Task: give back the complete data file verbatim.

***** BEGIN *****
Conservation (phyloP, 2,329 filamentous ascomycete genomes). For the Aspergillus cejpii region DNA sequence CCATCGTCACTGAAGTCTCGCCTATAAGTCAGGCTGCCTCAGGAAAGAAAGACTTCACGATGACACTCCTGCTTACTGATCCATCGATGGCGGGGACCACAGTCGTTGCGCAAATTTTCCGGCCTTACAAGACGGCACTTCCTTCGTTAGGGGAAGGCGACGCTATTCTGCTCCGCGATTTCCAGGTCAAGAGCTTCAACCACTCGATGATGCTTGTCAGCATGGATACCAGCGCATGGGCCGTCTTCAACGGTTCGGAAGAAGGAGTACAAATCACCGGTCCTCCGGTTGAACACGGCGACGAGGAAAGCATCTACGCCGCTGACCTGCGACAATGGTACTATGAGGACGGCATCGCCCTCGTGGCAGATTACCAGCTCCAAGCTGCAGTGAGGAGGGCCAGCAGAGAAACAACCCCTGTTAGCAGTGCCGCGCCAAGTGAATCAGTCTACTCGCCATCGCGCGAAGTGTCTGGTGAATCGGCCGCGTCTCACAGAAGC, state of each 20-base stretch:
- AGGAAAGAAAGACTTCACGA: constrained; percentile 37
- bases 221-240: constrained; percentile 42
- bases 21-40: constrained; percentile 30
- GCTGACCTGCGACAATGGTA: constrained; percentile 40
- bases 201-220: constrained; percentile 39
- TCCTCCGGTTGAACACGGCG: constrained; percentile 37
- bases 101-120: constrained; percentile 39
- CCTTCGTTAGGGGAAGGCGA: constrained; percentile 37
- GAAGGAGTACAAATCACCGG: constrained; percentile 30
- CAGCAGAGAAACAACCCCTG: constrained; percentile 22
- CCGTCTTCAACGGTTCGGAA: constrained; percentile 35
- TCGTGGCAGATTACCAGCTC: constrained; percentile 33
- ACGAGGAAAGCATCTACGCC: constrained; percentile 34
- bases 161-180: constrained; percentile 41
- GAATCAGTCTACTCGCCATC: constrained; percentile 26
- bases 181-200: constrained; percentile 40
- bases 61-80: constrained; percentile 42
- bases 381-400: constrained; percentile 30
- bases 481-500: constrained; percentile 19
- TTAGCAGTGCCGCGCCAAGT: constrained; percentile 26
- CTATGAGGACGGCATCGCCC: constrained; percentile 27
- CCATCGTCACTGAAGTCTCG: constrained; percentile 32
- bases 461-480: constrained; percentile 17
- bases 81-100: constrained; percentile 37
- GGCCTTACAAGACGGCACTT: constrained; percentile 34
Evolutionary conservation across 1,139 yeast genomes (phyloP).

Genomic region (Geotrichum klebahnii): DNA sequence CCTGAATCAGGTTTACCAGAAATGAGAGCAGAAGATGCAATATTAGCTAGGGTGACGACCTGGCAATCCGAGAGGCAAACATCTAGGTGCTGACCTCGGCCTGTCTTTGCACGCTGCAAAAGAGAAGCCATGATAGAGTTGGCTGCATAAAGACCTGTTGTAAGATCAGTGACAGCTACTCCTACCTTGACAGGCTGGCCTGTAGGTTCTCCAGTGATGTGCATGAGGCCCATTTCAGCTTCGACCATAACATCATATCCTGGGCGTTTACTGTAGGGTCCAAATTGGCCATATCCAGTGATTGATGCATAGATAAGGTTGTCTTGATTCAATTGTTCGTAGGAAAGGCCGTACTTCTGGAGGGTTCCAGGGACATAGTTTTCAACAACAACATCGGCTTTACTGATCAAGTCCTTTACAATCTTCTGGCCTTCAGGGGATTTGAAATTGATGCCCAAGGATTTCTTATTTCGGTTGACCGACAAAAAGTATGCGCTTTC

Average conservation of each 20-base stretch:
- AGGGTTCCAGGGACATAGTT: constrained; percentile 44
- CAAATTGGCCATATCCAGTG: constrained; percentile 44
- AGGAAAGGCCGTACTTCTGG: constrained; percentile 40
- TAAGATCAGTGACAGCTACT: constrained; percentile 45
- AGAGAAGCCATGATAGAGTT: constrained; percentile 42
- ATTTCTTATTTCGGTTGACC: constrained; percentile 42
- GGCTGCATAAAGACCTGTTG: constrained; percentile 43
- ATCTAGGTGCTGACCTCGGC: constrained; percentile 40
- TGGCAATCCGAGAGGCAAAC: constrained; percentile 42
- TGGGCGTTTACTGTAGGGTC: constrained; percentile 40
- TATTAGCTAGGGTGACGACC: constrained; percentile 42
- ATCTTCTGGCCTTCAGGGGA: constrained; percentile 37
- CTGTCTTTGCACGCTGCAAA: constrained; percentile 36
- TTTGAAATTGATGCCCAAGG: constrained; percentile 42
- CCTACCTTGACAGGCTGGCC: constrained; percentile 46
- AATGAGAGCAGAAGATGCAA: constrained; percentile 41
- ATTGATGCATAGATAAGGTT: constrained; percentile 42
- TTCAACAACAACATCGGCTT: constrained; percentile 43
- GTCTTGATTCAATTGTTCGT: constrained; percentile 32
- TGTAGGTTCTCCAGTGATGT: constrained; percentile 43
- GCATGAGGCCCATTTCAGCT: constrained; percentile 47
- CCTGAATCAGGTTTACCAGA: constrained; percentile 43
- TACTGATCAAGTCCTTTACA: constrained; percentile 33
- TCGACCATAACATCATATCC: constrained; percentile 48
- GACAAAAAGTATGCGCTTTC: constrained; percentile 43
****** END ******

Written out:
Conservation (phyloP, 2,329 filamentous ascomycete genomes). For the Aspergillus cejpii region DNA sequence CCATCGTCACTGAAGTCTCGCCTATAAGTCAGGCTGCCTCAGGAAAGAAAGACTTCACGATGACACTCCTGCTTACTGATCCATCGATGGCGGGGACCACAGTCGTTGCGCAAATTTTCCGGCCTTACAAGACGGCACTTCCTTCGTTAGGGGAAGGCGACGCTATTCTGCTCCGCGATTTCCAGGTCAAGAGCTTCAACCACTCGATGATGCTTGTCAGCATGGATACCAGCGCATGGGCCGTCTTCAACGGTTCGGAAGAAGGAGTACAAATCACCGGTCCTCCGGTTGAACACGGCGACGAGGAAAGCATCTACGCCGCTGACCTGCGACAATGGTACTATGAGGACGGCATCGCCCTCGTGGCAGATTACCAGCTCCAAGCTGCAGTGAGGAGGGCCAGCAGAGAAACAACCCCTGTTAGCAGTGCCGCGCCAAGTGAATCAGTCTACTCGCCATCGCGCGAAGTGTCTGGTGAATCGGCCGCGTCTCACAGAAGC, state of each 20-base stretch:
- AGGAAAGAAAGACTTCACGA: constrained; percentile 37
- bases 221-240: constrained; percentile 42
- bases 21-40: constrained; percentile 30
- GCTGACCTGCGACAATGGTA: constrained; percentile 40
- bases 201-220: constrained; percentile 39
- TCCTCCGGTTGAACACGGCG: constrained; percentile 37
- bases 101-120: constrained; percentile 39
- CCTTCGTTAGGGGAAGGCGA: constrained; percentile 37
- GAAGGAGTACAAATCACCGG: constrained; percentile 30
- CAGCAGAGAAACAACCCCTG: constrained; percentile 22
- CCGTCTTCAACGGTTCGGAA: constrained; percentile 35
- TCGTGGCAGATTACCAGCTC: constrained; percentile 33
- ACGAGGAAAGCATCTACGCC: constrained; percentile 34
- bases 161-180: constrained; percentile 41
- GAATCAGTCTACTCGCCATC: constrained; percentile 26
- bases 181-200: constrained; percentile 40
- bases 61-80: constrained; percentile 42
- bases 381-400: constrained; percentile 30
- bases 481-500: constrained; percentile 19
- TTAGCAGTGCCGCGCCAAGT: constrained; percentile 26
- CTATGAGGACGGCATCGCCC: constrained; percentile 27
- CCATCGTCACTGAAGTCTCG: constrained; percentile 32
- bases 461-480: constrained; percentile 17
- bases 81-100: constrained; percentile 37
- GGCCTTACAAGACGGCACTT: constrained; percentile 34
Evolutionary conservation across 1,139 yeast genomes (phyloP).

Genomic region (Geotrichum klebahnii): DNA sequence CCTGAATCAGGTTTACCAGAAATGAGAGCAGAAGATGCAATATTAGCTAGGGTGACGACCTGGCAATCCGAGAGGCAAACATCTAGGTGCTGACCTCGGCCTGTCTTTGCACGCTGCAAAAGAGAAGCCATGATAGAGTTGGCTGCATAAAGACCTGTTGTAAGATCAGTGACAGCTACTCCTACCTTGACAGGCTGGCCTGTAGGTTCTCCAGTGATGTGCATGAGGCCCATTTCAGCTTCGACCATAACATCATATCCTGGGCGTTTACTGTAGGGTCCAAATTGGCCATATCCAGTGATTGATGCATAGATAAGGTTGTCTTGATTCAATTGTTCGTAGGAAAGGCCGTACTTCTGGAGGGTTCCAGGGACATAGTTTTCAACAACAACATCGGCTTTACTGATCAAGTCCTTTACAATCTTCTGGCCTTCAGGGGATTTGAAATTGATGCCCAAGGATTTCTTATTTCGGTTGACCGACAAAAAGTATGCGCTTTC

Average conservation of each 20-base stretch:
- AGGGTTCCAGGGACATAGTT: constrained; percentile 44
- CAAATTGGCCATATCCAGTG: constrained; percentile 44
- AGGAAAGGCCGTACTTCTGG: constrained; percentile 40
- TAAGATCAGTGACAGCTACT: constrained; percentile 45
- AGAGAAGCCATGATAGAGTT: constrained; percentile 42
- ATTTCTTATTTCGGTTGACC: constrained; percentile 42
- GGCTGCATAAAGACCTGTTG: constrained; percentile 43
- ATCTAGGTGCTGACCTCGGC: constrained; percentile 40
- TGGCAATCCGAGAGGCAAAC: constrained; percentile 42
- TGGGCGTTTACTGTAGGGTC: constrained; percentile 40
- TATTAGCTAGGGTGACGACC: constrained; percentile 42
- ATCTTCTGGCCTTCAGGGGA: constrained; percentile 37
- CTGTCTTTGCACGCTGCAAA: constrained; percentile 36
- TTTGAAATTGATGCCCAAGG: constrained; percentile 42
- CCTACCTTGACAGGCTGGCC: constrained; percentile 46
- AATGAGAGCAGAAGATGCAA: constrained; percentile 41
- ATTGATGCATAGATAAGGTT: constrained; percentile 42
- TTCAACAACAACATCGGCTT: constrained; percentile 43
- GTCTTGATTCAATTGTTCGT: constrained; percentile 32
- TGTAGGTTCTCCAGTGATGT: constrained; percentile 43
- GCATGAGGCCCATTTCAGCT: constrained; percentile 47
- CCTGAATCAGGTTTACCAGA: constrained; percentile 43
- TACTGATCAAGTCCTTTACA: constrained; percentile 33
- TCGACCATAACATCATATCC: constrained; percentile 48
- GACAAAAAGTATGCGCTTTC: constrained; percentile 43